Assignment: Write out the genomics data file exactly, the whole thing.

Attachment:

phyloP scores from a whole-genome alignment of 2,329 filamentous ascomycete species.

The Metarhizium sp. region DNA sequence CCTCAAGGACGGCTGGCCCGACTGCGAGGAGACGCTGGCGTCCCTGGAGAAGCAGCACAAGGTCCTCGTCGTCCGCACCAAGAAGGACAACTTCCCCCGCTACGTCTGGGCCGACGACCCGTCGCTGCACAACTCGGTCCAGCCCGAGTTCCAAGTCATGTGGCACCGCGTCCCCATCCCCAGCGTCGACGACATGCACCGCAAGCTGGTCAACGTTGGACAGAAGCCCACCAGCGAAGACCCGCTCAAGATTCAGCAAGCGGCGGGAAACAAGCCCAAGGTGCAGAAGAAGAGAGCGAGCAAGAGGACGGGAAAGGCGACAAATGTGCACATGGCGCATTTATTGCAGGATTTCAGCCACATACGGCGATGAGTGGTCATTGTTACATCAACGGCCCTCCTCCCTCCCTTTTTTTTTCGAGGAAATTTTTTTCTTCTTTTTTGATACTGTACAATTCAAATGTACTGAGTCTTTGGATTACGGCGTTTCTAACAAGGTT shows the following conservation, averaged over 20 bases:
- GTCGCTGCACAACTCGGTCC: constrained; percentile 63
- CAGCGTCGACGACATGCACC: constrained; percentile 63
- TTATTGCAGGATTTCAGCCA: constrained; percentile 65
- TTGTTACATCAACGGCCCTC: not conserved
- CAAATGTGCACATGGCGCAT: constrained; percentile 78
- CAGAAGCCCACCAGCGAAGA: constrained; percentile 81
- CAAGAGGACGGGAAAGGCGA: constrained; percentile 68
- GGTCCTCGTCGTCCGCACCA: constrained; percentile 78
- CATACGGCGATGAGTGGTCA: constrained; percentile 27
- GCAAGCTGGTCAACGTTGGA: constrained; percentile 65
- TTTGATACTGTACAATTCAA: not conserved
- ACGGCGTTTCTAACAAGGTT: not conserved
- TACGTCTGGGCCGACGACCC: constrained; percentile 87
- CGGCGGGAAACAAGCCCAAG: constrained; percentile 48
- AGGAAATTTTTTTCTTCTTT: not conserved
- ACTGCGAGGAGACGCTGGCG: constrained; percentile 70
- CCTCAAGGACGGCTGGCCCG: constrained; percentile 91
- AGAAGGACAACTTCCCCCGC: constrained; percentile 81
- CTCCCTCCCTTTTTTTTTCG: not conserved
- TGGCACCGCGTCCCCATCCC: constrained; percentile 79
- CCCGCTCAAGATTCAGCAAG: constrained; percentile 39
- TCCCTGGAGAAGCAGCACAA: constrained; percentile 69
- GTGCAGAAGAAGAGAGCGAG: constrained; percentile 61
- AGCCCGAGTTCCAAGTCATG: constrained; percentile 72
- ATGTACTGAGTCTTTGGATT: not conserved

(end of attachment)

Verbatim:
phyloP scores from a whole-genome alignment of 2,329 filamentous ascomycete species.

The Metarhizium sp. region DNA sequence CCTCAAGGACGGCTGGCCCGACTGCGAGGAGACGCTGGCGTCCCTGGAGAAGCAGCACAAGGTCCTCGTCGTCCGCACCAAGAAGGACAACTTCCCCCGCTACGTCTGGGCCGACGACCCGTCGCTGCACAACTCGGTCCAGCCCGAGTTCCAAGTCATGTGGCACCGCGTCCCCATCCCCAGCGTCGACGACATGCACCGCAAGCTGGTCAACGTTGGACAGAAGCCCACCAGCGAAGACCCGCTCAAGATTCAGCAAGCGGCGGGAAACAAGCCCAAGGTGCAGAAGAAGAGAGCGAGCAAGAGGACGGGAAAGGCGACAAATGTGCACATGGCGCATTTATTGCAGGATTTCAGCCACATACGGCGATGAGTGGTCATTGTTACATCAACGGCCCTCCTCCCTCCCTTTTTTTTTCGAGGAAATTTTTTTCTTCTTTTTTGATACTGTACAATTCAAATGTACTGAGTCTTTGGATTACGGCGTTTCTAACAAGGTT shows the following conservation, averaged over 20 bases:
- GTCGCTGCACAACTCGGTCC: constrained; percentile 63
- CAGCGTCGACGACATGCACC: constrained; percentile 63
- TTATTGCAGGATTTCAGCCA: constrained; percentile 65
- TTGTTACATCAACGGCCCTC: not conserved
- CAAATGTGCACATGGCGCAT: constrained; percentile 78
- CAGAAGCCCACCAGCGAAGA: constrained; percentile 81
- CAAGAGGACGGGAAAGGCGA: constrained; percentile 68
- GGTCCTCGTCGTCCGCACCA: constrained; percentile 78
- CATACGGCGATGAGTGGTCA: constrained; percentile 27
- GCAAGCTGGTCAACGTTGGA: constrained; percentile 65
- TTTGATACTGTACAATTCAA: not conserved
- ACGGCGTTTCTAACAAGGTT: not conserved
- TACGTCTGGGCCGACGACCC: constrained; percentile 87
- CGGCGGGAAACAAGCCCAAG: constrained; percentile 48
- AGGAAATTTTTTTCTTCTTT: not conserved
- ACTGCGAGGAGACGCTGGCG: constrained; percentile 70
- CCTCAAGGACGGCTGGCCCG: constrained; percentile 91
- AGAAGGACAACTTCCCCCGC: constrained; percentile 81
- CTCCCTCCCTTTTTTTTTCG: not conserved
- TGGCACCGCGTCCCCATCCC: constrained; percentile 79
- CCCGCTCAAGATTCAGCAAG: constrained; percentile 39
- TCCCTGGAGAAGCAGCACAA: constrained; percentile 69
- GTGCAGAAGAAGAGAGCGAG: constrained; percentile 61
- AGCCCGAGTTCCAAGTCATG: constrained; percentile 72
- ATGTACTGAGTCTTTGGATT: not conserved